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Oil hunters started decimating whale populations as early as 1800

Washington, May 25 (ANI): One of several astonishing reconstructions of ocean life in olden days suggests that about the ocean around New Zealand teemed with about 27,000 southern right whales, about 30 times as many as today, before oil hunters started to whaling in the early 1800s.

The researchers set to make a presentation on the reconstruction at a Census of Marine Life conference, which runs from May 26 to 28, say that at about the same time, large pods of blue whales and orcas, blue sharks and thresher sharks darkened the waters off Cornwall, England, herds of harbour porpoise pursued fish upriver, and dolphins regularly played in waters inshore.

Census researchers are using such diverse sources as old ship logs, literary texts, tax accounts, newly translated legal documents and even mounted trophies to piece together images of fish of such sizes, abundance and distribution in ages past that they stagger modern imaginations.

They are also documenting the timelines over which those giant marine life populations declined.

Researchers James Barrett and Jen Harland of Cambridge University, Cluny Johnstone of York University, and Mike Richards of Germany-based Max Planck Institute reckon that a shift from eating locally-caught freshwater to marine fish species occurred around 1000 AD.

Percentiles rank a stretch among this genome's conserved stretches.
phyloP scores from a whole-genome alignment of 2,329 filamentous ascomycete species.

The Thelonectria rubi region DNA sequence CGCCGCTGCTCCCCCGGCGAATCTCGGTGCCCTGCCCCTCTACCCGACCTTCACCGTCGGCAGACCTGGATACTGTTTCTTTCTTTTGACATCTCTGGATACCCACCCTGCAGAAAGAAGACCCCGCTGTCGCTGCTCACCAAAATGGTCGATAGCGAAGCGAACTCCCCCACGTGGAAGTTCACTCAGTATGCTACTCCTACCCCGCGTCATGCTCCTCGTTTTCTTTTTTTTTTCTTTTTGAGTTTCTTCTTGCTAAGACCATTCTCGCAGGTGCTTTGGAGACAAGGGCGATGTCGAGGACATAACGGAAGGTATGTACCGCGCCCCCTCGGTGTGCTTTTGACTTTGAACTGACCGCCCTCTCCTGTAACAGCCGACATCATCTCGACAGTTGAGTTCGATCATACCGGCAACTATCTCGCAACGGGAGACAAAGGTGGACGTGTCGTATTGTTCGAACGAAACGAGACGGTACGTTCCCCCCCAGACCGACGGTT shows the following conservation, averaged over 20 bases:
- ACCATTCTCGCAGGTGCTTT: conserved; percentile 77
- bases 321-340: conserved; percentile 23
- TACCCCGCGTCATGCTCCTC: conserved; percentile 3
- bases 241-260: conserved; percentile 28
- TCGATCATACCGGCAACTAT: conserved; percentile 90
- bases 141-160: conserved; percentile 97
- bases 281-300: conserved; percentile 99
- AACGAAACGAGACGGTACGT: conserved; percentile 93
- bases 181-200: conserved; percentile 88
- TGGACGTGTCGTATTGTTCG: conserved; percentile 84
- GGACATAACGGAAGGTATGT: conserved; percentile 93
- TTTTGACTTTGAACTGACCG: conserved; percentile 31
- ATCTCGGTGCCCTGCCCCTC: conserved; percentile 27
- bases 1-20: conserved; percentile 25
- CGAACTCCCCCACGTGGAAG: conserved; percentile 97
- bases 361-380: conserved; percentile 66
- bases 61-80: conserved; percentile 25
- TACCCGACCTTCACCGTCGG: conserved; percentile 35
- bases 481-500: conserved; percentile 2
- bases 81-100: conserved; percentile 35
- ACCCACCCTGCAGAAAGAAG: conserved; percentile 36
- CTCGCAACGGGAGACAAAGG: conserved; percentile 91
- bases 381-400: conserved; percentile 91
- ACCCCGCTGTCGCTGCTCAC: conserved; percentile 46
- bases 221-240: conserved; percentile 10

Their surmise is said to be consistent with analyses of scientifically-dated fish remains and historical data from England and northwestern Europe showing smaller freshwater fish and fewer species availability in early medieval times, likely caused by increased exploitation and pollution.

Meanwhile, Maria Lucia De Nicolo of the University of Bologna has established that new fishing boats and equipment invented in the 1500s made it possible to venture from coastal to deep sea fishing.

She says that the real revolution in marine fishing happened in the mid-1600s when pairs of boats began dragging a net.

Andy Rosenberg of the University of New Hampshire, a leader of the Census’ History of Marine Animal Population (HMAP) project and chair of the conference, says that new insights allowed by centuries of information are upending modern notions of “natural” marine life sizes, abundance, habitats and vulnerability, and causing authorities to revisit marine baselines.

The researchers believe that these insights may turn out to be useful for policy makers, who plan to use the results as a realistic baseline against which the current and future status of the marine ecosystem can be gauged.

Ian Poiner, Chair of the Census Scientific Steering Committee, says: “The insights emerging from this research of the past provide a new context for contemporary ocean management. Understanding the magnitude and drivers of change long ago is essential to accurately interpret today’s trends and to make future projections.” (ANI)

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